Mobile Number Portability (MNP) has been introduced in India in a phased manner. By virtue of this, subscribers can now change their service provider while retaining their mobile numbers. This service is now available in Haryana. The rest of India would be able to enjoy it from January 20th next year.
At this point of time we will try to analyze the impact MNP would have on the companies. MNP usually impacts 2 things. One is the churn rate, i.e., number of subscribers leaving one network for another. The second is the marketing spend of the operators.
MNP is generally viewed as beneficial for customers who are disgruntled by their service offering. These are usually the prepaid subscribers who are either looking for better pricing plans or are changing their operator just to avail a particular scheme. While post-paid subscribers may also be interested in better pricing plans, historically the churn in this segment has been much lower. One of the main reasons for this is the general inertia of the postpaid subscribers when it comes to changing pricing plans. How many of us (who are postpaid subscribers) even know what our pricing plan is? Therefore, it is generally seen that MNP affects the prepaid subscriber base in a more significant manner.
It is interesting to note that in India nearly 93% of the total subscriber base consists of the prepaid segment. While this segment is most prone to switch operators when MNP is introduced. However it may not really change the market dynamics in a big way. The annual churn of this segment already stands at a whopping 40% (approximately 6-7% monthly churn). Therefore, it is not expected to rise materially once MNP is introduced.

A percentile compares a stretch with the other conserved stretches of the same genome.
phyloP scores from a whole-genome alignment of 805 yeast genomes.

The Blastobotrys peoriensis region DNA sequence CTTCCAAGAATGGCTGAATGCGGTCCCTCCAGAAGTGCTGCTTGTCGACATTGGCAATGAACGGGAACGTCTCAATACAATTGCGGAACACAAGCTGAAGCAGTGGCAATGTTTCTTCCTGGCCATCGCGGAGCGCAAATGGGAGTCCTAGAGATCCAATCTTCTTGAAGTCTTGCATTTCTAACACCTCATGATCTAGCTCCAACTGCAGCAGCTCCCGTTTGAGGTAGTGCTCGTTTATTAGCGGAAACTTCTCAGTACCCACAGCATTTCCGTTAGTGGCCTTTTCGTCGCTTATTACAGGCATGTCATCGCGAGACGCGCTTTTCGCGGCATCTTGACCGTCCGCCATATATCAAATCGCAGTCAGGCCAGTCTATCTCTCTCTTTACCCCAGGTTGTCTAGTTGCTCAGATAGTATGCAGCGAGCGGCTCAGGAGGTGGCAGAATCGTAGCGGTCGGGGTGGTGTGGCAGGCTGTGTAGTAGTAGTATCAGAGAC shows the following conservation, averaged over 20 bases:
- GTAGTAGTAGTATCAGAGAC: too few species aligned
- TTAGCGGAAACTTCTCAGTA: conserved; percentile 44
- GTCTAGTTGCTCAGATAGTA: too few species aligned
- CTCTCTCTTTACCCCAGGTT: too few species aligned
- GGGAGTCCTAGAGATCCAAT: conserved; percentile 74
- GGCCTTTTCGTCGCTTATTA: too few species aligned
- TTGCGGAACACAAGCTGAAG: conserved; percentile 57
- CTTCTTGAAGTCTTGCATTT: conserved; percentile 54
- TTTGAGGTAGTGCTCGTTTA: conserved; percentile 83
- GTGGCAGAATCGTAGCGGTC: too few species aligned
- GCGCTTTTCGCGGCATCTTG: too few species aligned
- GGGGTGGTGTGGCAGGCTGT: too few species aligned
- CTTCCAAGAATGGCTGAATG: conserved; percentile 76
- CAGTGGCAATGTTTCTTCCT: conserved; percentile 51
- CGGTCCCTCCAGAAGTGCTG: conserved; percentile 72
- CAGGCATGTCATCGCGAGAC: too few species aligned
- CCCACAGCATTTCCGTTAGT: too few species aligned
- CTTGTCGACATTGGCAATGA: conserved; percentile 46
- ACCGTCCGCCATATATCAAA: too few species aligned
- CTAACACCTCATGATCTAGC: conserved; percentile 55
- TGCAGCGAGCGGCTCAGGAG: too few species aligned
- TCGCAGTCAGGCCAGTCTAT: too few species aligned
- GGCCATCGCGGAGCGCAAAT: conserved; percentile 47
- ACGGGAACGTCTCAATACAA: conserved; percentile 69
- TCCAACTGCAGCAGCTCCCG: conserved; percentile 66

While it may not change the dynamics, however, operators would still vie to attract customers from competing networks. Similarly, they would also concentrate on retaining their existing customers. For this, they would need to spend on advertising and marketing. On this front, many operators have already started advertising their better networks and better service offerings. We have all seen Idea Cellularís ads that are doing rounds on every national television network. Therefore, there may be an increase in advertising and marketing spend for the operators. However, over a period of time, once MNP loses its novelty, these costs tend to normalize.
But we ask ourselves, is one operatorís network really better than the othersí? Are the service offerings really that different from each other? The answer to this is somewhat ambiguous. Telecom networks in India are more circle specific now. While one operator may offer better network services in one circle, it may not be the best in another circle. Again, pricing plans and service offerings are also subscriber specific and at times circle specific. It would do be better if subscribers clearly weighed these things before switching operators. Switching just for the sake of it may not be worth it. After all there is a cost involved in that as well.